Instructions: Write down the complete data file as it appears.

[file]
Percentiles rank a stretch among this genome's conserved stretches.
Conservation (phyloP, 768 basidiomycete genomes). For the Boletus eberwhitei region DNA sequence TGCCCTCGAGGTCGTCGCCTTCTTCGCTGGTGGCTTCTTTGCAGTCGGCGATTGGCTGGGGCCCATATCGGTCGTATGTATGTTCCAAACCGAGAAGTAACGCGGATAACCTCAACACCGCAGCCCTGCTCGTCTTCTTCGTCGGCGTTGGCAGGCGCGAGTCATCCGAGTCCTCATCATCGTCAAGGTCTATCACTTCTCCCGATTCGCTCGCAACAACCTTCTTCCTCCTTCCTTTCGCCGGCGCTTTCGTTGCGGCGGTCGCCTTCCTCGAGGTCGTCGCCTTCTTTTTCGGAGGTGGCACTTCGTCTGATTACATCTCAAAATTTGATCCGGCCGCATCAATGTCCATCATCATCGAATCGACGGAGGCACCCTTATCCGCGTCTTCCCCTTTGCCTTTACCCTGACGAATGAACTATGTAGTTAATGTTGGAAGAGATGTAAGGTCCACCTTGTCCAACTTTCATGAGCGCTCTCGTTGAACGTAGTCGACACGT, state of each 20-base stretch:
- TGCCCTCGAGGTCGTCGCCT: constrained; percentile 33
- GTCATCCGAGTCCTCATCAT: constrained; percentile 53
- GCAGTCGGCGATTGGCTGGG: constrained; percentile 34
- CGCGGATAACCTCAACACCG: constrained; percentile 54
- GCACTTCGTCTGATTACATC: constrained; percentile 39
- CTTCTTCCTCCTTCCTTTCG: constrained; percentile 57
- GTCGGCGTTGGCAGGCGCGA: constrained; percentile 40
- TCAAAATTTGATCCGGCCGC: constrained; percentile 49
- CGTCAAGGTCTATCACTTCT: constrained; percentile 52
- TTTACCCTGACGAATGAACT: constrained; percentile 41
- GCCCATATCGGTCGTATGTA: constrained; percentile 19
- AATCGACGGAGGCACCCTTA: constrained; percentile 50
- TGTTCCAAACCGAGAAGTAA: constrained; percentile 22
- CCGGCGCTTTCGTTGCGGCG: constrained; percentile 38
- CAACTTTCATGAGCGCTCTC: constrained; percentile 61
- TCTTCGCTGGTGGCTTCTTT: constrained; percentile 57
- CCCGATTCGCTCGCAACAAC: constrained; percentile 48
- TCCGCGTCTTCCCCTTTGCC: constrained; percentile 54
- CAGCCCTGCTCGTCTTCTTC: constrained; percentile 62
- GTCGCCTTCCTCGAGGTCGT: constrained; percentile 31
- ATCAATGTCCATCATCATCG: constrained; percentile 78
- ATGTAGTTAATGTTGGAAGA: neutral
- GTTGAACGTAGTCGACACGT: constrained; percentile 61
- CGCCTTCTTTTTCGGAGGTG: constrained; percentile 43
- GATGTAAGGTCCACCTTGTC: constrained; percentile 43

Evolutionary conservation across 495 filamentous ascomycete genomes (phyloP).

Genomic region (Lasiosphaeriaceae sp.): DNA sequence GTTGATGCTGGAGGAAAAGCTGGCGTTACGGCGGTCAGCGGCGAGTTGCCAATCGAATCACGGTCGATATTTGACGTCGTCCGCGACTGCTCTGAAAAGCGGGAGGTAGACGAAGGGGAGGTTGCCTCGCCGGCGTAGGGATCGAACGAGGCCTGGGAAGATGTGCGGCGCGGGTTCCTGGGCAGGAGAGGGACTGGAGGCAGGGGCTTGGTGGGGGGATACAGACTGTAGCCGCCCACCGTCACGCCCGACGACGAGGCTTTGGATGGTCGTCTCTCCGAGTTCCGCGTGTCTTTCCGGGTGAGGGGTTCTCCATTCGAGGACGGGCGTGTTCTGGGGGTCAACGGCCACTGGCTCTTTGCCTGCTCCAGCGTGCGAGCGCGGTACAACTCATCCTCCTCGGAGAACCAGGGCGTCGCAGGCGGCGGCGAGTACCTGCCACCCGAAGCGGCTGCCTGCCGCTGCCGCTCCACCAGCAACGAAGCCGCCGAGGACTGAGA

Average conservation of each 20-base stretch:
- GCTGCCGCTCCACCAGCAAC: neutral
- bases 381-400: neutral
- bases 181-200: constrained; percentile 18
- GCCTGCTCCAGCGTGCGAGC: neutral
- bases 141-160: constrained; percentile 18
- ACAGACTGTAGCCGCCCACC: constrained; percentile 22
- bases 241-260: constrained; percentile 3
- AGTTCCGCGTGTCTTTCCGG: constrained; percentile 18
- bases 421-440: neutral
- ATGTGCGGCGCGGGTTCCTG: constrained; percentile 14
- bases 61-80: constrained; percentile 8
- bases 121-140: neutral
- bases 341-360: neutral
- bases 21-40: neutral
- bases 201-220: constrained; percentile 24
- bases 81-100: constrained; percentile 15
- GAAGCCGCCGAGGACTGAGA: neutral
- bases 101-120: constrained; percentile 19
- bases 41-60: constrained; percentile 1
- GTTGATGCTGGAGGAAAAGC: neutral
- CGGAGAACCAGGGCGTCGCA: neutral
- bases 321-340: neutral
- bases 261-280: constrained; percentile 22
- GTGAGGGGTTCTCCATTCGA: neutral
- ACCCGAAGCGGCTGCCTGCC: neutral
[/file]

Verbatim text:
Percentiles rank a stretch among this genome's conserved stretches.
Conservation (phyloP, 768 basidiomycete genomes). For the Boletus eberwhitei region DNA sequence TGCCCTCGAGGTCGTCGCCTTCTTCGCTGGTGGCTTCTTTGCAGTCGGCGATTGGCTGGGGCCCATATCGGTCGTATGTATGTTCCAAACCGAGAAGTAACGCGGATAACCTCAACACCGCAGCCCTGCTCGTCTTCTTCGTCGGCGTTGGCAGGCGCGAGTCATCCGAGTCCTCATCATCGTCAAGGTCTATCACTTCTCCCGATTCGCTCGCAACAACCTTCTTCCTCCTTCCTTTCGCCGGCGCTTTCGTTGCGGCGGTCGCCTTCCTCGAGGTCGTCGCCTTCTTTTTCGGAGGTGGCACTTCGTCTGATTACATCTCAAAATTTGATCCGGCCGCATCAATGTCCATCATCATCGAATCGACGGAGGCACCCTTATCCGCGTCTTCCCCTTTGCCTTTACCCTGACGAATGAACTATGTAGTTAATGTTGGAAGAGATGTAAGGTCCACCTTGTCCAACTTTCATGAGCGCTCTCGTTGAACGTAGTCGACACGT, state of each 20-base stretch:
- TGCCCTCGAGGTCGTCGCCT: constrained; percentile 33
- GTCATCCGAGTCCTCATCAT: constrained; percentile 53
- GCAGTCGGCGATTGGCTGGG: constrained; percentile 34
- CGCGGATAACCTCAACACCG: constrained; percentile 54
- GCACTTCGTCTGATTACATC: constrained; percentile 39
- CTTCTTCCTCCTTCCTTTCG: constrained; percentile 57
- GTCGGCGTTGGCAGGCGCGA: constrained; percentile 40
- TCAAAATTTGATCCGGCCGC: constrained; percentile 49
- CGTCAAGGTCTATCACTTCT: constrained; percentile 52
- TTTACCCTGACGAATGAACT: constrained; percentile 41
- GCCCATATCGGTCGTATGTA: constrained; percentile 19
- AATCGACGGAGGCACCCTTA: constrained; percentile 50
- TGTTCCAAACCGAGAAGTAA: constrained; percentile 22
- CCGGCGCTTTCGTTGCGGCG: constrained; percentile 38
- CAACTTTCATGAGCGCTCTC: constrained; percentile 61
- TCTTCGCTGGTGGCTTCTTT: constrained; percentile 57
- CCCGATTCGCTCGCAACAAC: constrained; percentile 48
- TCCGCGTCTTCCCCTTTGCC: constrained; percentile 54
- CAGCCCTGCTCGTCTTCTTC: constrained; percentile 62
- GTCGCCTTCCTCGAGGTCGT: constrained; percentile 31
- ATCAATGTCCATCATCATCG: constrained; percentile 78
- ATGTAGTTAATGTTGGAAGA: neutral
- GTTGAACGTAGTCGACACGT: constrained; percentile 61
- CGCCTTCTTTTTCGGAGGTG: constrained; percentile 43
- GATGTAAGGTCCACCTTGTC: constrained; percentile 43

Evolutionary conservation across 495 filamentous ascomycete genomes (phyloP).

Genomic region (Lasiosphaeriaceae sp.): DNA sequence GTTGATGCTGGAGGAAAAGCTGGCGTTACGGCGGTCAGCGGCGAGTTGCCAATCGAATCACGGTCGATATTTGACGTCGTCCGCGACTGCTCTGAAAAGCGGGAGGTAGACGAAGGGGAGGTTGCCTCGCCGGCGTAGGGATCGAACGAGGCCTGGGAAGATGTGCGGCGCGGGTTCCTGGGCAGGAGAGGGACTGGAGGCAGGGGCTTGGTGGGGGGATACAGACTGTAGCCGCCCACCGTCACGCCCGACGACGAGGCTTTGGATGGTCGTCTCTCCGAGTTCCGCGTGTCTTTCCGGGTGAGGGGTTCTCCATTCGAGGACGGGCGTGTTCTGGGGGTCAACGGCCACTGGCTCTTTGCCTGCTCCAGCGTGCGAGCGCGGTACAACTCATCCTCCTCGGAGAACCAGGGCGTCGCAGGCGGCGGCGAGTACCTGCCACCCGAAGCGGCTGCCTGCCGCTGCCGCTCCACCAGCAACGAAGCCGCCGAGGACTGAGA

Average conservation of each 20-base stretch:
- GCTGCCGCTCCACCAGCAAC: neutral
- bases 381-400: neutral
- bases 181-200: constrained; percentile 18
- GCCTGCTCCAGCGTGCGAGC: neutral
- bases 141-160: constrained; percentile 18
- ACAGACTGTAGCCGCCCACC: constrained; percentile 22
- bases 241-260: constrained; percentile 3
- AGTTCCGCGTGTCTTTCCGG: constrained; percentile 18
- bases 421-440: neutral
- ATGTGCGGCGCGGGTTCCTG: constrained; percentile 14
- bases 61-80: constrained; percentile 8
- bases 121-140: neutral
- bases 341-360: neutral
- bases 21-40: neutral
- bases 201-220: constrained; percentile 24
- bases 81-100: constrained; percentile 15
- GAAGCCGCCGAGGACTGAGA: neutral
- bases 101-120: constrained; percentile 19
- bases 41-60: constrained; percentile 1
- GTTGATGCTGGAGGAAAAGC: neutral
- CGGAGAACCAGGGCGTCGCA: neutral
- bases 321-340: neutral
- bases 261-280: constrained; percentile 22
- GTGAGGGGTTCTCCATTCGA: neutral
- ACCCGAAGCGGCTGCCTGCC: neutral